Chapter 13. Flesh and Machines:The Mere Assertions of Rodney Brooks
In Flesh and Machines: How Robots Will Change Us (2002) robotics guru Rodney Brooks informs us that "we are nothing more than a highly ordered collection of biomolecules":
Molecular biology has made fantastic strides over the last fifty years, and its goal is to explain all the peculiarities and details of life in terms of molecular interactions. A central tenet of molecular biology is that that is all there is.
Apparently fearing that we will be insufficiently gripped by his message, Brooks (who was director of the prestigious Artificial Intelligence Laboratory at MIT when he wrote this book) goes on to say in the space of three pages:
The body, this mass of biomolecules, is a machine that acts according to a set of specifiable rules.
The body is a machine.
We are machines, as are our spouses, our children, and our dogs.
We are nothing more than the sort of machine we saw in Chapter 3 , where I set out simple sets of rules that can be combined to provide the complex behavior of a walking robot.... We are much like the robot Genghis, although somewhat more complex in quantity, but not in quality.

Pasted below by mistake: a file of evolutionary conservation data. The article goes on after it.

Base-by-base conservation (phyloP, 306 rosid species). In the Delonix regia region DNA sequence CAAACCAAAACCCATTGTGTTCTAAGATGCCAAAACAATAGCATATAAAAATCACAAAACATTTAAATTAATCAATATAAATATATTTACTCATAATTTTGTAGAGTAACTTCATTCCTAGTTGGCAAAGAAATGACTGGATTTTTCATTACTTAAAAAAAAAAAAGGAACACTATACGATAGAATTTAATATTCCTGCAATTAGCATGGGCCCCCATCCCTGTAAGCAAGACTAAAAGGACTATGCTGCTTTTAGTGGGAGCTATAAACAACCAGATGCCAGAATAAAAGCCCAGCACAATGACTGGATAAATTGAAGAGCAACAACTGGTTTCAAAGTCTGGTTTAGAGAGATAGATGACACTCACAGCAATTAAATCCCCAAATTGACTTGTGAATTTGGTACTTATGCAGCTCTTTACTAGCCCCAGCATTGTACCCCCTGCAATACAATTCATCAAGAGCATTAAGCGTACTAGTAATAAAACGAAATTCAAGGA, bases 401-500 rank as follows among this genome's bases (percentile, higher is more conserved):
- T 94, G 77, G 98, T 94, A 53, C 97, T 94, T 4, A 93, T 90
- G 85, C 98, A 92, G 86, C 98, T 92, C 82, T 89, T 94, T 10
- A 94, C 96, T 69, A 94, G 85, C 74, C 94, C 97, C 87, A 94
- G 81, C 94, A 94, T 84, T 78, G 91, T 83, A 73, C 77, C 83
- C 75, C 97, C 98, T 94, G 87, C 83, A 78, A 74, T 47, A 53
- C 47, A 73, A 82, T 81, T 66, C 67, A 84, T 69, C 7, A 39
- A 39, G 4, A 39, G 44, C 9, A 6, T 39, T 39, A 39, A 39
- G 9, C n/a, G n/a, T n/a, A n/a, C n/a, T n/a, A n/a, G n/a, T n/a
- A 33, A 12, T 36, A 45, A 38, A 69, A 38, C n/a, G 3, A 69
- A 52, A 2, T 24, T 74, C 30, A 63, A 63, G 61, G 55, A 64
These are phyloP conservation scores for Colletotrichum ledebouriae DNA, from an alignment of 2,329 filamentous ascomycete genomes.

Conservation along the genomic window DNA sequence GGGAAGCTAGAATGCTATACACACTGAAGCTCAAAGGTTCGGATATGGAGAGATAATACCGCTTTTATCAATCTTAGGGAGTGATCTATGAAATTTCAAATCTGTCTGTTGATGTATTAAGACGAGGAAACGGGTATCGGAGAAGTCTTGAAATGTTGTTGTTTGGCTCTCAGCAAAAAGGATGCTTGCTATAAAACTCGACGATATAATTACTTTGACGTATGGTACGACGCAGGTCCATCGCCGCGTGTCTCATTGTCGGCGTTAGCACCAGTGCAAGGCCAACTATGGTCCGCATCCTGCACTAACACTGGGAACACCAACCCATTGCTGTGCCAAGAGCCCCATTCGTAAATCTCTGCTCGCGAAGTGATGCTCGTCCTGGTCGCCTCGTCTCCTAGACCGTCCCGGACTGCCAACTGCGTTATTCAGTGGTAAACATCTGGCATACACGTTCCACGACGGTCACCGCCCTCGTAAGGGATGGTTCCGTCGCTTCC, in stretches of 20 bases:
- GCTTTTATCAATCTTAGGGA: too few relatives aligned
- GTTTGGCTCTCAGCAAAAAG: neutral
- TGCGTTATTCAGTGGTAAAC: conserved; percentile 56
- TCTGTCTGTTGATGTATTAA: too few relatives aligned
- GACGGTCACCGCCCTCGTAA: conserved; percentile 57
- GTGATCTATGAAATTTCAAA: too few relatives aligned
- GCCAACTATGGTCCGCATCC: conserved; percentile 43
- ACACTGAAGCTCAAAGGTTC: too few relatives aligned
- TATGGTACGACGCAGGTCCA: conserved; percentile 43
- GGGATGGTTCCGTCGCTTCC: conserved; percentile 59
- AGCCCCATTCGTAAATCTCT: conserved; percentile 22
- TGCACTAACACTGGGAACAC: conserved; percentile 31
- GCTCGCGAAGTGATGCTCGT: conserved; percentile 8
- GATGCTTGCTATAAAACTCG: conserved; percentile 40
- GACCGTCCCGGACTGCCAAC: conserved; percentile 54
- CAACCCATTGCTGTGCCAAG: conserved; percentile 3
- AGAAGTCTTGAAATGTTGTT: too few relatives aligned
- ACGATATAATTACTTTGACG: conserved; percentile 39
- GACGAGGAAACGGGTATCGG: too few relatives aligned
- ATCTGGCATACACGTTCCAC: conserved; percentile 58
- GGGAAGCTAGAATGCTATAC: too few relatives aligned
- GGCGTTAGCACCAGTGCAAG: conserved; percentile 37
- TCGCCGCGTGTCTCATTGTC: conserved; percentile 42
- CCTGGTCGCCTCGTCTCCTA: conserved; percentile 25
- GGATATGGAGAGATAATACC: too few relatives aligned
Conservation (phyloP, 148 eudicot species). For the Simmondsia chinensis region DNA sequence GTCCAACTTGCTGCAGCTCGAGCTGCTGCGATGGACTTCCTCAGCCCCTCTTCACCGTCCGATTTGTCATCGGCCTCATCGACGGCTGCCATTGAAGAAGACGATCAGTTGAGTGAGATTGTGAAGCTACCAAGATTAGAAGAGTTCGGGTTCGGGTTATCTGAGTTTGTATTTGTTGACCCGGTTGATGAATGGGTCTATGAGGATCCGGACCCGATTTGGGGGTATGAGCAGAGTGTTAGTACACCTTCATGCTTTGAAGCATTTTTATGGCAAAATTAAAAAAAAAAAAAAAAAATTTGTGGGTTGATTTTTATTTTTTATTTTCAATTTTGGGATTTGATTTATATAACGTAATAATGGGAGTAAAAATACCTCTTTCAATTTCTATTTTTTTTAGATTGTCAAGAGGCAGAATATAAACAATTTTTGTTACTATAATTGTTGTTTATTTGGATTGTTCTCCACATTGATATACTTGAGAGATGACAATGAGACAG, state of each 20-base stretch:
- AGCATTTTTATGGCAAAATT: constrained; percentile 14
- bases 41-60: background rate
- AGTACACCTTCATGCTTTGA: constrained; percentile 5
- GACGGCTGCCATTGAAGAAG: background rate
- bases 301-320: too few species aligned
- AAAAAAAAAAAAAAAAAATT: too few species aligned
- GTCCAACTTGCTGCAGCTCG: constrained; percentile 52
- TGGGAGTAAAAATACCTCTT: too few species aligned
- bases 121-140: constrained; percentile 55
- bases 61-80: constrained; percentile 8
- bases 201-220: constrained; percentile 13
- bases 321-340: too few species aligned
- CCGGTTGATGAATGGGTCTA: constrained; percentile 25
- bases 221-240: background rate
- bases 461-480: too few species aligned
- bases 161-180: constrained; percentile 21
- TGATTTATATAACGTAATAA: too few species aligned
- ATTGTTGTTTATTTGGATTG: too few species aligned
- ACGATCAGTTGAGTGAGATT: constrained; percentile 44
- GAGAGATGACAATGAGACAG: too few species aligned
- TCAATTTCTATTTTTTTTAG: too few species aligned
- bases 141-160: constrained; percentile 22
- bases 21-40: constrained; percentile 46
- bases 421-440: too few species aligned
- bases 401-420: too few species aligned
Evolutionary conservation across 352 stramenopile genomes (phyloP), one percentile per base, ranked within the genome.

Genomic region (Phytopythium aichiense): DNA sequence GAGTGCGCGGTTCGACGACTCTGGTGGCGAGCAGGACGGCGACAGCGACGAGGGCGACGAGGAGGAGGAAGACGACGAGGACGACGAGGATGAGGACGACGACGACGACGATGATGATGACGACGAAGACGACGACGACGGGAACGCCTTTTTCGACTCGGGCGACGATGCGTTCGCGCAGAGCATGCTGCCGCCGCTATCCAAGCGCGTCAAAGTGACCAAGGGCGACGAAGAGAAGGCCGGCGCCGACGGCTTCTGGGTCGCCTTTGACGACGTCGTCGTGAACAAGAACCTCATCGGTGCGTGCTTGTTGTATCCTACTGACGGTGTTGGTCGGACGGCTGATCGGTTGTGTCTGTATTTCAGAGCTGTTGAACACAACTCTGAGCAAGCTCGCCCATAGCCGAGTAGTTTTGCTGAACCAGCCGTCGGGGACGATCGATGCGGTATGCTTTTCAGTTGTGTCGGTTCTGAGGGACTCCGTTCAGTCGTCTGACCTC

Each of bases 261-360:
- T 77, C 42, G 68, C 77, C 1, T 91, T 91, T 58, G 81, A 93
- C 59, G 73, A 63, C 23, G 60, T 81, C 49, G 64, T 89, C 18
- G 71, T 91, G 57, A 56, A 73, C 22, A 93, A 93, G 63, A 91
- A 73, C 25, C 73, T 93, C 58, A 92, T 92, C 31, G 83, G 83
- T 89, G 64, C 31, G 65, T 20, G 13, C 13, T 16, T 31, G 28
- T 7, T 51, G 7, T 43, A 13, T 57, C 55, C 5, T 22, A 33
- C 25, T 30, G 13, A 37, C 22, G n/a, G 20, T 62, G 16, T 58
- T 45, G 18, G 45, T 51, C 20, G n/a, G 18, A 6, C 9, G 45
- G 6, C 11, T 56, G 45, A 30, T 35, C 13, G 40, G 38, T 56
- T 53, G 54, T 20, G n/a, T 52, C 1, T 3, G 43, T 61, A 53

I believe myself and my children all to be mere machines.
We, all of us, overanthropomorphize humans, who are after all mere machines. (pp. 173 75)
Noting that some people may bristle at the word "machine" (not to mention the tedious repetition), Brooks acknowledges that he uses the word "to perhaps brutalize the reader a little." He feels the need to shake us free of any conviction that "we are special" meaning, in case you missed it: we should accept our status as "mere machines."